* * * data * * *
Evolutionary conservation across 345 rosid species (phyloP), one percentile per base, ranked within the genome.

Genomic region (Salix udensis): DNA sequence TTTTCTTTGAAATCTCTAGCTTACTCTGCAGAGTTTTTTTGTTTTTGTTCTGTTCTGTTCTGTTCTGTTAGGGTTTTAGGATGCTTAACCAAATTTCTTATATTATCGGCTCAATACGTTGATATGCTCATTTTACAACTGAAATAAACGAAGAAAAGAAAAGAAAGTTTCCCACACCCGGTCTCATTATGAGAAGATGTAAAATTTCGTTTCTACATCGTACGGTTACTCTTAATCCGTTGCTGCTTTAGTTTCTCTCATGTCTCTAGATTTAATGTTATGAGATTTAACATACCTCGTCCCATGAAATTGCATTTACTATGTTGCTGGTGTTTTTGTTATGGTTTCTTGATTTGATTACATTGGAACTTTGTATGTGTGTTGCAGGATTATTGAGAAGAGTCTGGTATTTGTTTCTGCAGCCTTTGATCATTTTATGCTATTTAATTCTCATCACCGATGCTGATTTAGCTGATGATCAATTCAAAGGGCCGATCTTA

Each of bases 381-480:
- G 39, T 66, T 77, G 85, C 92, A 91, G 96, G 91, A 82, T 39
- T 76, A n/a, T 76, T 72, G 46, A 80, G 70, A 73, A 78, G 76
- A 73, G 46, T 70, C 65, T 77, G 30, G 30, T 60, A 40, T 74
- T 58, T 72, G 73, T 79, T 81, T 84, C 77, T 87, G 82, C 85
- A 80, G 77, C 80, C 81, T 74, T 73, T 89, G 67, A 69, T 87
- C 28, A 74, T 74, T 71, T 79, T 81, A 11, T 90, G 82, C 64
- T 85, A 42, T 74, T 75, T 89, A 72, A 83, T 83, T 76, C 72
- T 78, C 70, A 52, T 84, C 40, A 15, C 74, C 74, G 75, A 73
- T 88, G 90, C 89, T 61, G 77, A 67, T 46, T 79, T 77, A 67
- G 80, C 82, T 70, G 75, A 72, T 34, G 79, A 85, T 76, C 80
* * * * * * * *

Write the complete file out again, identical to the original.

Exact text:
Evolutionary conservation across 345 rosid species (phyloP), one percentile per base, ranked within the genome.

Genomic region (Salix udensis): DNA sequence TTTTCTTTGAAATCTCTAGCTTACTCTGCAGAGTTTTTTTGTTTTTGTTCTGTTCTGTTCTGTTCTGTTAGGGTTTTAGGATGCTTAACCAAATTTCTTATATTATCGGCTCAATACGTTGATATGCTCATTTTACAACTGAAATAAACGAAGAAAAGAAAAGAAAGTTTCCCACACCCGGTCTCATTATGAGAAGATGTAAAATTTCGTTTCTACATCGTACGGTTACTCTTAATCCGTTGCTGCTTTAGTTTCTCTCATGTCTCTAGATTTAATGTTATGAGATTTAACATACCTCGTCCCATGAAATTGCATTTACTATGTTGCTGGTGTTTTTGTTATGGTTTCTTGATTTGATTACATTGGAACTTTGTATGTGTGTTGCAGGATTATTGAGAAGAGTCTGGTATTTGTTTCTGCAGCCTTTGATCATTTTATGCTATTTAATTCTCATCACCGATGCTGATTTAGCTGATGATCAATTCAAAGGGCCGATCTTA

Each of bases 381-480:
- G 39, T 66, T 77, G 85, C 92, A 91, G 96, G 91, A 82, T 39
- T 76, A n/a, T 76, T 72, G 46, A 80, G 70, A 73, A 78, G 76
- A 73, G 46, T 70, C 65, T 77, G 30, G 30, T 60, A 40, T 74
- T 58, T 72, G 73, T 79, T 81, T 84, C 77, T 87, G 82, C 85
- A 80, G 77, C 80, C 81, T 74, T 73, T 89, G 67, A 69, T 87
- C 28, A 74, T 74, T 71, T 79, T 81, A 11, T 90, G 82, C 64
- T 85, A 42, T 74, T 75, T 89, A 72, A 83, T 83, T 76, C 72
- T 78, C 70, A 52, T 84, C 40, A 15, C 74, C 74, G 75, A 73
- T 88, G 90, C 89, T 61, G 77, A 67, T 46, T 79, T 77, A 67
- G 80, C 82, T 70, G 75, A 72, T 34, G 79, A 85, T 76, C 80